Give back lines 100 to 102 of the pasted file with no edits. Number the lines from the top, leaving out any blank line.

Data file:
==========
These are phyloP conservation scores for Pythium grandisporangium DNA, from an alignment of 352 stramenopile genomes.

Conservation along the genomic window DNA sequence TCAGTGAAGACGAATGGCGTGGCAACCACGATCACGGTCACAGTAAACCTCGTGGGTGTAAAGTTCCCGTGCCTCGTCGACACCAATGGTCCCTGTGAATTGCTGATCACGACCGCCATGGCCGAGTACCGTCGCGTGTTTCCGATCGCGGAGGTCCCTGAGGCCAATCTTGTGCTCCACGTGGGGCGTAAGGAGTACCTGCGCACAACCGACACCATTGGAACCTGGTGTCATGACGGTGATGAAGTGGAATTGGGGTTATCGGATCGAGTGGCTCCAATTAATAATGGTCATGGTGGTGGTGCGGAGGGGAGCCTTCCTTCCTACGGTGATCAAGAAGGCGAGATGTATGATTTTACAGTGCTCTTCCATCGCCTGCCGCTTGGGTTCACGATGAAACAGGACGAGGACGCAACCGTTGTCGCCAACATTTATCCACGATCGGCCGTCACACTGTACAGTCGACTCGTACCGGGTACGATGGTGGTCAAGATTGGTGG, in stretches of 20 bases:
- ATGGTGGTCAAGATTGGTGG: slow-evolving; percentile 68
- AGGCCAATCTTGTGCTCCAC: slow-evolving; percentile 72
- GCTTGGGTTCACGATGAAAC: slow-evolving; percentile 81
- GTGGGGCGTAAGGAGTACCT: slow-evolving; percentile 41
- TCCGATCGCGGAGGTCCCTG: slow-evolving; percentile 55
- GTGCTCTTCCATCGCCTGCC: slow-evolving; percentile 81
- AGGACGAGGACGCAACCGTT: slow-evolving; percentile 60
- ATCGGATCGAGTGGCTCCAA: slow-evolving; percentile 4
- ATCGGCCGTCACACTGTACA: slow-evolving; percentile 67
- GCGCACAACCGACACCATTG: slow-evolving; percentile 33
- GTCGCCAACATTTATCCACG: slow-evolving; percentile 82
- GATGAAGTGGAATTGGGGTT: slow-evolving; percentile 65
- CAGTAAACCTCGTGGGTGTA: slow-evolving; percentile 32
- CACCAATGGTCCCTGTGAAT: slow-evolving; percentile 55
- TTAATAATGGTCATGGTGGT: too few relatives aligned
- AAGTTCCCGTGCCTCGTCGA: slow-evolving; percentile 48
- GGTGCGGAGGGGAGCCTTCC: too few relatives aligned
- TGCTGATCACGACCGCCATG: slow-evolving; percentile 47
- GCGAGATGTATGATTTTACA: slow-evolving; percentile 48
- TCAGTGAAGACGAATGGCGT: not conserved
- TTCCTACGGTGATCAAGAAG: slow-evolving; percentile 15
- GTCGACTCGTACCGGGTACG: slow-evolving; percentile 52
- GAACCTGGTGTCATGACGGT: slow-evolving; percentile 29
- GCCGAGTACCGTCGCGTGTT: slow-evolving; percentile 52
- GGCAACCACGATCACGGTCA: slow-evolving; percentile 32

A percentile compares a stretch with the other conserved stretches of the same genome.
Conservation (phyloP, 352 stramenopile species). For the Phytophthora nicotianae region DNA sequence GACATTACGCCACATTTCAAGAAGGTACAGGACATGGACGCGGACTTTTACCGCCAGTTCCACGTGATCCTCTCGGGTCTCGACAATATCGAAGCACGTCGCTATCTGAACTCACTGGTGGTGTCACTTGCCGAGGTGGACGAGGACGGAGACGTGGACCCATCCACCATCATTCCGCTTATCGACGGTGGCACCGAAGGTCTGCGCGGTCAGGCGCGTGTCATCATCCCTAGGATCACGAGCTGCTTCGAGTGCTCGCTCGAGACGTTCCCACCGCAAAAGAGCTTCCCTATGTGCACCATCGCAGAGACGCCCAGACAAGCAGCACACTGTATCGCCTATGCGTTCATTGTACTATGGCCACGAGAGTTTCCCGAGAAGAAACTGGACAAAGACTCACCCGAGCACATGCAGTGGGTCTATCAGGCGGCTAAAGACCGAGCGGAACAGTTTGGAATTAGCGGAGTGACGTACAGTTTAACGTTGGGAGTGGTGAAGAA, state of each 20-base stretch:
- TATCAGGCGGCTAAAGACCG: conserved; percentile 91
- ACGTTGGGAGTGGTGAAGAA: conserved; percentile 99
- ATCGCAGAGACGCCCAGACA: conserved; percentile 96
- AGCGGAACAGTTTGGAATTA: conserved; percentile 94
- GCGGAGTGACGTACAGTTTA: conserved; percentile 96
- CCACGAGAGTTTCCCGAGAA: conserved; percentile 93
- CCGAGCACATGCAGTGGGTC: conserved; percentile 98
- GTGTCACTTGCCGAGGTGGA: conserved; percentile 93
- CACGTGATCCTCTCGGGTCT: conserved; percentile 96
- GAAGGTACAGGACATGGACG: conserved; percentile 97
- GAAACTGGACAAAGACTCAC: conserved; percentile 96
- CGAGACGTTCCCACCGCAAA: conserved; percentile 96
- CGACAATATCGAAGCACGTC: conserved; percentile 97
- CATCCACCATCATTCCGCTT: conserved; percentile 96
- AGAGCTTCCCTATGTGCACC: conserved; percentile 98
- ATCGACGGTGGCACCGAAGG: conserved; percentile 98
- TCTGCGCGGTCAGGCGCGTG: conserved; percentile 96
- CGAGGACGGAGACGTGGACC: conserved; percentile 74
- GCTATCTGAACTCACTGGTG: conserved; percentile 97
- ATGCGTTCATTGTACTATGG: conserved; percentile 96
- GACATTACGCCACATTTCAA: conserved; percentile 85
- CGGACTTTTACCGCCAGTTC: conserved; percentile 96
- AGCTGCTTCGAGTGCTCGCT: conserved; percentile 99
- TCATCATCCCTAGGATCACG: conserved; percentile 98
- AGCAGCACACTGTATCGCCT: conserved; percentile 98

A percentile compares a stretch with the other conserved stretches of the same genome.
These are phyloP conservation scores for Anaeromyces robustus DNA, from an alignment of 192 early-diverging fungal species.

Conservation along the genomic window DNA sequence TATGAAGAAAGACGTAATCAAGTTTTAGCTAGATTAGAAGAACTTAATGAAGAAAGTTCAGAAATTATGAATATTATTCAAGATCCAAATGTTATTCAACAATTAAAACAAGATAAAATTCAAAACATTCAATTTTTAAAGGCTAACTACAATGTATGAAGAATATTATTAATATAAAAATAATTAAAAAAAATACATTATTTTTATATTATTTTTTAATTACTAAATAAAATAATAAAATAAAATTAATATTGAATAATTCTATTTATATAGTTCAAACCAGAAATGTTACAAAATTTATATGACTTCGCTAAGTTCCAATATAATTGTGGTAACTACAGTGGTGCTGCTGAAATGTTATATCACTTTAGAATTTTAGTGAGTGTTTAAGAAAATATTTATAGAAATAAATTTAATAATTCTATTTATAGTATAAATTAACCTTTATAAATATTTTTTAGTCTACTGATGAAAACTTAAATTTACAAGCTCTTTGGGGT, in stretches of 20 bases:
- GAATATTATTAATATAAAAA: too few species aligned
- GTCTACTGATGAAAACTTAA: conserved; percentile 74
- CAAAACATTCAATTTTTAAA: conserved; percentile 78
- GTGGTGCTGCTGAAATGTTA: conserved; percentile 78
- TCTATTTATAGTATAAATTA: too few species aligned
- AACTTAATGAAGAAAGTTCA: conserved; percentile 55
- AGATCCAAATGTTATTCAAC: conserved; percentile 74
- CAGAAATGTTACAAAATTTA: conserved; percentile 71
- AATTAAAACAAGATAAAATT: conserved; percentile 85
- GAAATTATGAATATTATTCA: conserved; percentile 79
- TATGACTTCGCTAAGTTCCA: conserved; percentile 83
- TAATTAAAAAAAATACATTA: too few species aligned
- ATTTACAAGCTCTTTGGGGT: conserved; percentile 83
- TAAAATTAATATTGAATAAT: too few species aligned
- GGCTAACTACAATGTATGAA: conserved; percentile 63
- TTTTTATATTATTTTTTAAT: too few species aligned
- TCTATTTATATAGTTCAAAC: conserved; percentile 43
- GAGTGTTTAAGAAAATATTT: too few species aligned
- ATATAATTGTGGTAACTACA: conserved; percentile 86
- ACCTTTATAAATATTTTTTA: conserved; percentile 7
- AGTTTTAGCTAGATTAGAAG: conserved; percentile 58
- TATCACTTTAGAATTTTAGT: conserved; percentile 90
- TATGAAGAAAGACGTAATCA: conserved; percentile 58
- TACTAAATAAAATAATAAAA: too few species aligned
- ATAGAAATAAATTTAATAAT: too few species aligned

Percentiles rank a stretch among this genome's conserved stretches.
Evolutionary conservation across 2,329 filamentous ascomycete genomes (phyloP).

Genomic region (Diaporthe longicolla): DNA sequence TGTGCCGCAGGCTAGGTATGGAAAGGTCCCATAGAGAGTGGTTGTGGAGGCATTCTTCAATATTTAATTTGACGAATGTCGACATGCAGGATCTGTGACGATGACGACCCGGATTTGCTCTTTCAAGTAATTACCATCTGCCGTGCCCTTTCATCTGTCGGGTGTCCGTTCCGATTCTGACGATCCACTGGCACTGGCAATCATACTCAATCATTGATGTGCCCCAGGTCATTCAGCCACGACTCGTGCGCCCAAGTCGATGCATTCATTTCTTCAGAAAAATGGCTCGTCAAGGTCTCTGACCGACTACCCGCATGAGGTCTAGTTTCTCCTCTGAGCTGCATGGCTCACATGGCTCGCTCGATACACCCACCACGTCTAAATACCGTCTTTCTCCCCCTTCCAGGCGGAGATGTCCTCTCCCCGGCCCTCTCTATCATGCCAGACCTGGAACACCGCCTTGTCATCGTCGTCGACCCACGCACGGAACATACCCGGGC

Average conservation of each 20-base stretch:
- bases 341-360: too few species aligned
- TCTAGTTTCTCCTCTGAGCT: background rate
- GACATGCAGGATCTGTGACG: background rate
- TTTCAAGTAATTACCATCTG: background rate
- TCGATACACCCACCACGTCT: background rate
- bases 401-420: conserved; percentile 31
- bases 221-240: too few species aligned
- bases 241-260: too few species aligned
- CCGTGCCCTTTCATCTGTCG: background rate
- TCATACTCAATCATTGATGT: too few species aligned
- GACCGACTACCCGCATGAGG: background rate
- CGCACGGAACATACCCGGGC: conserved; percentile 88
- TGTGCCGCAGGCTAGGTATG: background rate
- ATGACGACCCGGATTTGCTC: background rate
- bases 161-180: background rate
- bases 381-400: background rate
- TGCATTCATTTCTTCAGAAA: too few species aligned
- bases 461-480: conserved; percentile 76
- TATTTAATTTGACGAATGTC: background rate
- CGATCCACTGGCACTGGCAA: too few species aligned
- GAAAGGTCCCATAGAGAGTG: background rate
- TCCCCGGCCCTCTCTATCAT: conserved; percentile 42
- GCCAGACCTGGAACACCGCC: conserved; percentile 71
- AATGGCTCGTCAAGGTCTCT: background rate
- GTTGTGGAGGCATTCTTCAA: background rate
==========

- ATGACGACCCGGATTTGCTC: background rate
- bases 161-180: background rate
- bases 381-400: background rate